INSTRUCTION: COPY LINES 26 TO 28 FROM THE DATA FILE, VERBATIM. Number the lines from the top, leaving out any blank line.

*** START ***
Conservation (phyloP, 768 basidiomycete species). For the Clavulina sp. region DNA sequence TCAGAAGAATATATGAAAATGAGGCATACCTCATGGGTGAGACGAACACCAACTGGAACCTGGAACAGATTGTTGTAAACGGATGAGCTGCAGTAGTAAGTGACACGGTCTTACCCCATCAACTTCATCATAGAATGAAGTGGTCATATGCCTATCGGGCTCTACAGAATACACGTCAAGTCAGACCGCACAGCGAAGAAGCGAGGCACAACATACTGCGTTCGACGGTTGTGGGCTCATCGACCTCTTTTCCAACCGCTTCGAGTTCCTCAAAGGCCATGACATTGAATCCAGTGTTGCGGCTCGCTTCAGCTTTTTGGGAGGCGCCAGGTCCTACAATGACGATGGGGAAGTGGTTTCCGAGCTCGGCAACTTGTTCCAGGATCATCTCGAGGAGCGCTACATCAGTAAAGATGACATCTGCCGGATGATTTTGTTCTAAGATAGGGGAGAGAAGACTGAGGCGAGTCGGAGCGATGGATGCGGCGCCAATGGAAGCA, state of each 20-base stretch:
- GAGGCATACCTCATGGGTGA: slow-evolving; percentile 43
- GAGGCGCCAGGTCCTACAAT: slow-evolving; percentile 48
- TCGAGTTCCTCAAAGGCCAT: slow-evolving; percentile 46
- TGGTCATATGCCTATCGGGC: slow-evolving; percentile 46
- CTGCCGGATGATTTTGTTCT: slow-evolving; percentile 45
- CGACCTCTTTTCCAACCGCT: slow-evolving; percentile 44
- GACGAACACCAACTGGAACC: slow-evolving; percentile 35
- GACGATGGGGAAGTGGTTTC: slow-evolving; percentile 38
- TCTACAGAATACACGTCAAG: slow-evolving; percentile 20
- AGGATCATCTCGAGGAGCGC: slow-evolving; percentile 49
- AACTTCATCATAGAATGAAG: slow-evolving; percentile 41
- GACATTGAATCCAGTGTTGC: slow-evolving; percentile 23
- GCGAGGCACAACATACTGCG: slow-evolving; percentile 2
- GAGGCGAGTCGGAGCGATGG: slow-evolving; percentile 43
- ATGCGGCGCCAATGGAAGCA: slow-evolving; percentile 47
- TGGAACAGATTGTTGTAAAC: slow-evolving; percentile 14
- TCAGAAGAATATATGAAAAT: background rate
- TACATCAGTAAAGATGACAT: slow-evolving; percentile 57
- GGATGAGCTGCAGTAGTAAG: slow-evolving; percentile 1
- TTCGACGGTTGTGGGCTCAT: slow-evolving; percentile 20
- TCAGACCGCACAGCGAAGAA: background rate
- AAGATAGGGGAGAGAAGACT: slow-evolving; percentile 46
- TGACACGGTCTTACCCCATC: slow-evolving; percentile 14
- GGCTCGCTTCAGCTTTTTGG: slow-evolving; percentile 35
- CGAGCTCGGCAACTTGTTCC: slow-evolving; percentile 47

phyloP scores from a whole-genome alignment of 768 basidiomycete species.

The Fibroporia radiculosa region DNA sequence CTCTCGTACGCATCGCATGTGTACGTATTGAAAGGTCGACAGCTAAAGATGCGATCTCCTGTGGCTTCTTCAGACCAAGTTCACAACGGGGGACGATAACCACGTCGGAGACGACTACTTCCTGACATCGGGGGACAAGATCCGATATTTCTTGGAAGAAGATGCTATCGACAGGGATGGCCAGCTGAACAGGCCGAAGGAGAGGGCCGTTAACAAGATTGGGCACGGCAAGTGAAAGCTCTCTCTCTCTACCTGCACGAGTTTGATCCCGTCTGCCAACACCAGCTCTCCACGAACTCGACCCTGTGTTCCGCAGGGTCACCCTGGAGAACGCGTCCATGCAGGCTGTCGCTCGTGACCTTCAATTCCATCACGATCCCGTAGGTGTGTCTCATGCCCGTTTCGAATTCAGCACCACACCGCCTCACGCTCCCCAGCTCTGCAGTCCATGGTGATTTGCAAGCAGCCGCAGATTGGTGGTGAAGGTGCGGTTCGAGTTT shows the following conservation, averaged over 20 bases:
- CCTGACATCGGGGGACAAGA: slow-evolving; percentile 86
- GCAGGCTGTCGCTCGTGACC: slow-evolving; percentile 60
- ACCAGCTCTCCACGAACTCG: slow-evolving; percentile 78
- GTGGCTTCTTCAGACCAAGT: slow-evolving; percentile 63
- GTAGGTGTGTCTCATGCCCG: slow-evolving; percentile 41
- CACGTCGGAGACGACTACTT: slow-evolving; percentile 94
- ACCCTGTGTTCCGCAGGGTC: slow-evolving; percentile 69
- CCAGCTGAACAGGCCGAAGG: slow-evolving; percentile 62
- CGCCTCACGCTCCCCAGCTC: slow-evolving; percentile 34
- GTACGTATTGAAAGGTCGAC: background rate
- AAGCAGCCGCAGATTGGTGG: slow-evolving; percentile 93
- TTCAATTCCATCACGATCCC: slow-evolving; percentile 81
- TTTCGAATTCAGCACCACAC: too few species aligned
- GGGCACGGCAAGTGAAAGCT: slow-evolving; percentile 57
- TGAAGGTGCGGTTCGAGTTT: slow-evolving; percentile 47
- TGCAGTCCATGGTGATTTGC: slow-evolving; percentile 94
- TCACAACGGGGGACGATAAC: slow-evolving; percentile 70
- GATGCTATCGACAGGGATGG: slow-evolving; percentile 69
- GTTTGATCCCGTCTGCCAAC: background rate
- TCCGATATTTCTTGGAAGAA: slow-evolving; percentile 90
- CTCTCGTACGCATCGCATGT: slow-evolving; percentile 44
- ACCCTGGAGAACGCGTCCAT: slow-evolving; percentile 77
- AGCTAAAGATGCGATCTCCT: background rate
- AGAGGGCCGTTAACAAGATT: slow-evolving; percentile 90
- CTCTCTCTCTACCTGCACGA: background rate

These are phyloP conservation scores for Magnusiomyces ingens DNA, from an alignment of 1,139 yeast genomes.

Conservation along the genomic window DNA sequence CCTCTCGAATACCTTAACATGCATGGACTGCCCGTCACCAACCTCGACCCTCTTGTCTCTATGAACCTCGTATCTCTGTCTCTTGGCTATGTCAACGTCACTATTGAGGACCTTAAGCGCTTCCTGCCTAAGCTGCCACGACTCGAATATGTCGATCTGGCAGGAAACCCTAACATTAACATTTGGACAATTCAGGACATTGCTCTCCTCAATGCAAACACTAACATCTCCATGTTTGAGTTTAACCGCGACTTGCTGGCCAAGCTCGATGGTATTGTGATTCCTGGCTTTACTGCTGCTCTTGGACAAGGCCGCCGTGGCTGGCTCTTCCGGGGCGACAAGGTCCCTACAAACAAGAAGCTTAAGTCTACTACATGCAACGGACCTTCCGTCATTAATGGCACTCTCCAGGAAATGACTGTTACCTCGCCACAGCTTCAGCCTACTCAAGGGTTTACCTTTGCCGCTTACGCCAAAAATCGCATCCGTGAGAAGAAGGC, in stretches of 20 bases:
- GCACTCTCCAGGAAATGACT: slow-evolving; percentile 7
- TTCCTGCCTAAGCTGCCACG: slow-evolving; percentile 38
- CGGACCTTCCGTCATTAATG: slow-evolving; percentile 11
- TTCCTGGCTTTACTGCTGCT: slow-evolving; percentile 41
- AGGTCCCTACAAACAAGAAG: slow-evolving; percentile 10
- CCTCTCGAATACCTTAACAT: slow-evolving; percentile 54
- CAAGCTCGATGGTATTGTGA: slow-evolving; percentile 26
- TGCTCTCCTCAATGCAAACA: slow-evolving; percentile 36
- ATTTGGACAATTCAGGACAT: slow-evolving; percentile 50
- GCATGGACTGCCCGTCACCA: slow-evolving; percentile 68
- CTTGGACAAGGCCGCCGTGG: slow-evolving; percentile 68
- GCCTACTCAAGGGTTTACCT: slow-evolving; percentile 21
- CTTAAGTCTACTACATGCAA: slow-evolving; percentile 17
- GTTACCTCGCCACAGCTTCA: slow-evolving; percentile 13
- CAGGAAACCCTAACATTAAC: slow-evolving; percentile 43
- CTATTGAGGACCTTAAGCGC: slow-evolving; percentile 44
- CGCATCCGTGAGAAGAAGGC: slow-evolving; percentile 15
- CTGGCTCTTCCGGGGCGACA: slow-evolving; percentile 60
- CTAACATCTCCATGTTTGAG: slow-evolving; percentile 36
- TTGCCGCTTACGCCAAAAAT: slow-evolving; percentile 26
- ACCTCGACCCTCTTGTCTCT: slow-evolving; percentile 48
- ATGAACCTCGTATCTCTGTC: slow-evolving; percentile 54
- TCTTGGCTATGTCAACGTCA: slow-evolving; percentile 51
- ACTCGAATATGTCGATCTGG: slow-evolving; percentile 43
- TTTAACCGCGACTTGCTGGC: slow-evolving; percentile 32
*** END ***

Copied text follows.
- CGAGCTCGGCAACTTGTTCC: slow-evolving; percentile 47

phyloP scores from a whole-genome alignment of 768 basidiomycete species.

The Fibroporia radiculosa region DNA sequence CTCTCGTACGCATCGCATGTGTACGTATTGAAAGGTCGACAGCTAAAGATGCGATCTCCTGTGGCTTCTTCAGACCAAGTTCACAACGGGGGACGATAACCACGTCGGAGACGACTACTTCCTGACATCGGGGGACAAGATCCGATATTTCTTGGAAGAAGATGCTATCGACAGGGATGGCCAGCTGAACAGGCCGAAGGAGAGGGCCGTTAACAAGATTGGGCACGGCAAGTGAAAGCTCTCTCTCTCTACCTGCACGAGTTTGATCCCGTCTGCCAACACCAGCTCTCCACGAACTCGACCCTGTGTTCCGCAGGGTCACCCTGGAGAACGCGTCCATGCAGGCTGTCGCTCGTGACCTTCAATTCCATCACGATCCCGTAGGTGTGTCTCATGCCCGTTTCGAATTCAGCACCACACCGCCTCACGCTCCCCAGCTCTGCAGTCCATGGTGATTTGCAAGCAGCCGCAGATTGGTGGTGAAGGTGCGGTTCGAGTTT shows the following conservation, averaged over 20 bases: